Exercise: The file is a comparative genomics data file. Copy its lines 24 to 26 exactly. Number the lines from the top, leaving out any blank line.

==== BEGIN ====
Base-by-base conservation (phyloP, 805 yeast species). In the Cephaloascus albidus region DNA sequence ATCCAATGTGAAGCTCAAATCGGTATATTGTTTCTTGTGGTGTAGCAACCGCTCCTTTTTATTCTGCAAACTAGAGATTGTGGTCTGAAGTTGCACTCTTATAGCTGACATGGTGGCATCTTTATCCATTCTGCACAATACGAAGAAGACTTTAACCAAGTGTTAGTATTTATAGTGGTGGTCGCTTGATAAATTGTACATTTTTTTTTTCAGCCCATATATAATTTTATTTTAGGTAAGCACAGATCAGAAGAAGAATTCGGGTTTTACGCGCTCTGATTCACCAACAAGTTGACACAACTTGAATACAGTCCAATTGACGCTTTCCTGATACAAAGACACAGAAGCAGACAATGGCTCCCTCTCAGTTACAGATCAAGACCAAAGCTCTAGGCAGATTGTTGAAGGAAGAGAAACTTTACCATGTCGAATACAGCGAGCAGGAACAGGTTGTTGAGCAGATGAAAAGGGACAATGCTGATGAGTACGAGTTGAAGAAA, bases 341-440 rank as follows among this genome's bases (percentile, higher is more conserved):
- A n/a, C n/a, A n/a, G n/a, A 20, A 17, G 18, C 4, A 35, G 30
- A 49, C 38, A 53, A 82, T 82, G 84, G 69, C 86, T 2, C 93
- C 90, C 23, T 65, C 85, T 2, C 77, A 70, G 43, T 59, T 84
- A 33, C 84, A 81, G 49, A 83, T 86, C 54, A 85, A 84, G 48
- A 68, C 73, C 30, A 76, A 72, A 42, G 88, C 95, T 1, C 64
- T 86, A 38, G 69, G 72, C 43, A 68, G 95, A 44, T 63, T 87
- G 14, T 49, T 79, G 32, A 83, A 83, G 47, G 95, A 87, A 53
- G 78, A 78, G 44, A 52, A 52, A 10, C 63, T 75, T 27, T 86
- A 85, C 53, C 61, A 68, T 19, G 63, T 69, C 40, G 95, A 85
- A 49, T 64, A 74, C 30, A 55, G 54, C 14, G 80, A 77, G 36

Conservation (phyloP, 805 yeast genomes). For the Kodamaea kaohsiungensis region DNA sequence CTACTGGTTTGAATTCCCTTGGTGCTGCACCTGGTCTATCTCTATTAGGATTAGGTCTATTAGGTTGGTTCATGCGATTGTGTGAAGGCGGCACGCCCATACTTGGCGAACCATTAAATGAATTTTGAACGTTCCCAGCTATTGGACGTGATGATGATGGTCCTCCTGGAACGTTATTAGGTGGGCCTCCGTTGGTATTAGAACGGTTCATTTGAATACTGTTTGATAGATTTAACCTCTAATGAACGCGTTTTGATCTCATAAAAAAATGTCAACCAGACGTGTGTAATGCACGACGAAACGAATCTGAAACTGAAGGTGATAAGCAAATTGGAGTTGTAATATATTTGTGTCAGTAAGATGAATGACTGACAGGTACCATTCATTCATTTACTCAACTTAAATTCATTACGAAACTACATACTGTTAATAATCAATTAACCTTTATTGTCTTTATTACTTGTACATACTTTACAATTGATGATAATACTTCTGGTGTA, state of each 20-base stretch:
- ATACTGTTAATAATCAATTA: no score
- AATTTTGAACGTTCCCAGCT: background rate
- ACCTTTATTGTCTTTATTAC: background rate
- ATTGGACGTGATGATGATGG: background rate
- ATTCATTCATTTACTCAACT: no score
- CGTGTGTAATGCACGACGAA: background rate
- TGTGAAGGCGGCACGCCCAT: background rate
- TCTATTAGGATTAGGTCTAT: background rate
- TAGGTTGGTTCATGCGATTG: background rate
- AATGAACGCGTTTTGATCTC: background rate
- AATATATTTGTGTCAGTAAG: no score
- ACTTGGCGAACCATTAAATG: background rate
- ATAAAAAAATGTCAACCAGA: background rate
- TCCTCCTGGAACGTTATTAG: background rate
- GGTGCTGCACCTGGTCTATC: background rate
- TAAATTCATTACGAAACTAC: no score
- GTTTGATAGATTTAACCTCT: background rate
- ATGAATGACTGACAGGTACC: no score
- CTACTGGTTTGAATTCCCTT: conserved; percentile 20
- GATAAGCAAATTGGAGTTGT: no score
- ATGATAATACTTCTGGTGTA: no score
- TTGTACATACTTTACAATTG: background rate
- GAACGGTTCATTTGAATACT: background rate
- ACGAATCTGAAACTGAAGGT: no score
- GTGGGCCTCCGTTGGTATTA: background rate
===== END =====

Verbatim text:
- ACTTGGCGAACCATTAAATG: background rate
- ATAAAAAAATGTCAACCAGA: background rate
- TCCTCCTGGAACGTTATTAG: background rate